Quantum Systems Researcher Earns NSF CAREER Award, Welch Grant
Biology Researcher Received Welch Grant As Well for Urinary Tract Project

A University of Texas at Dallas scientist whose research focuses on the invisible world of quantum physics has received two prestigious grants for his work on nonequilibrium quantum systems.

Dr. Michael Kolodrubetz

Dr. Michael Kolodrubetz, assistant professor of physics in the School of Natural Sciences and Mathematics (NSM), has received a five-year, $500,000 grant from the National Science Foundation (NSF) and a three-year, $240,000 grant from The Welch Foundation to investigate the fundamental physics of matter interacting with individual particles of light.

Quantum physics describes the physical properties and behavior of particles on the very smallest scale.

“Quantum mechanics is believed to give a correct description of the world, but we rarely see it in everyday life, because the millions of particles in our bodies interact in such complex ways,” Kolodrubetz said. “Think of this like a wave in a pool quickly fading as it interacts with all the other ripples on the surface.”

Kolodrubetz said the NSF Faculty Early Career Development (CAREER) Award was very meaningful to him because of its emphasis on both research and teaching, while the Welch award was significant for its prioritization of graduate student mentorship.

Biology Researcher Receives Welch Grant

Dr. Nicole De Nisco

Assistant professor of biological sciences Dr. Nicole De Nisco was also awarded a Welch Foundation three-year grant for $240,000 to investigate how the microorganisms native to the urinary tract prevent infections.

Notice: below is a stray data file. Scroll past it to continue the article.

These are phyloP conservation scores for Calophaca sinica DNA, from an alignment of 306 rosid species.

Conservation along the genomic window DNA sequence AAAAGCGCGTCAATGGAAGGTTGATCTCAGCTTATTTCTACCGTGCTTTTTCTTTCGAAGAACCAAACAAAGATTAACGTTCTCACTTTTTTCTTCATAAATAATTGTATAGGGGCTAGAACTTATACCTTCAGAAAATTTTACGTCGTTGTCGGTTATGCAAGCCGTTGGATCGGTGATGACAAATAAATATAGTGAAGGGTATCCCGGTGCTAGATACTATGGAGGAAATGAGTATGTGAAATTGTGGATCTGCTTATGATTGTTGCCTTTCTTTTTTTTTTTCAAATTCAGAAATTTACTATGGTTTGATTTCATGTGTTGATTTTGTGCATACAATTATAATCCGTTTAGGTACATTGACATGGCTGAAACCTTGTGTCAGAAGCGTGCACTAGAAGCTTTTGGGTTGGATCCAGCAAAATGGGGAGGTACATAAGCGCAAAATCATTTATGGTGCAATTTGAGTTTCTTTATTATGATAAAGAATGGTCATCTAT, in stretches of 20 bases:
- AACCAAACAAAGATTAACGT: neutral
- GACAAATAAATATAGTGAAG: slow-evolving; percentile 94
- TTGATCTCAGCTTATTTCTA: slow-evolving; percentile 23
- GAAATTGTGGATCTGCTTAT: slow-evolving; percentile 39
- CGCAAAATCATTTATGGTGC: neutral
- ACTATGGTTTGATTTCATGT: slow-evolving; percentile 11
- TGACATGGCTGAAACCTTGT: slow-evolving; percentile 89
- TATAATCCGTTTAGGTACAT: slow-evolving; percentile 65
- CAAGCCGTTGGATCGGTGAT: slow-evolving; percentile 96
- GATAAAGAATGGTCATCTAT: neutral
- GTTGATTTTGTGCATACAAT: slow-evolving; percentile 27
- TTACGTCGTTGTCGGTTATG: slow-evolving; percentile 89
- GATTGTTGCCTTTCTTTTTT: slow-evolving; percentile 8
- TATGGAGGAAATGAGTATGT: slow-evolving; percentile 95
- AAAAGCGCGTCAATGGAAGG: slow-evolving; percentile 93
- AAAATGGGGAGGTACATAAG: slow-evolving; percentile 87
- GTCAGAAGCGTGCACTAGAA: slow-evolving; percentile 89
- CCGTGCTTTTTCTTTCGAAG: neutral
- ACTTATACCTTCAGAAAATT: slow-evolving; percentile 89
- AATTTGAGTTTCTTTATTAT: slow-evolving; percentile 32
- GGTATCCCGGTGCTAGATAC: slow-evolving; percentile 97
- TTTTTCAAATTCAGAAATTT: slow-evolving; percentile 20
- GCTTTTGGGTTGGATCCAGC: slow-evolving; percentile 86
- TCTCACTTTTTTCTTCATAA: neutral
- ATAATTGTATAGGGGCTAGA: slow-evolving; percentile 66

De Nisco, whose bachelor’s and doctoral degrees are both from the Massachusetts Institute of Technology, arrived at UT Dallas in 2018 after serving as a Howard Hughes Medical Institute postdoctoral fellow at UT Southwestern Medical Center.

“This project is aimed at understanding how the native bacteria of the urinary tract utilize complex host-derived compounds called glycosaminoglycans to establish a stronghold in the urinary tract and outcompete invading pathogenic bacteria,” she said. “By understanding the basic chemical biology of the urinary tract and the organisms that inhabit it, we can more rationally design probiotic therapies to prevent urinary tract infection.

“I am thrilled and honored to receive the support of The Welch Foundation for this fundamentally important project.”

“Teaching and advising are among the main reasons I elected to stay on the academic track instead of seeking a job in industry. I am excited to be recognized by the NSF for both of these facets of academia,” he said. “The Welch grant means a lot to me because of its emphasis on furthering graduate education. I have always liked working with students, so having the opportunity to expand my group is nice.”

Dr. Matthew Goeckner, associate dean of NSM and interim head of physics, described Kolodrubetz as someone with “a lively intellect, excellent insight in broad areas of science and a strong desire to help others understand.”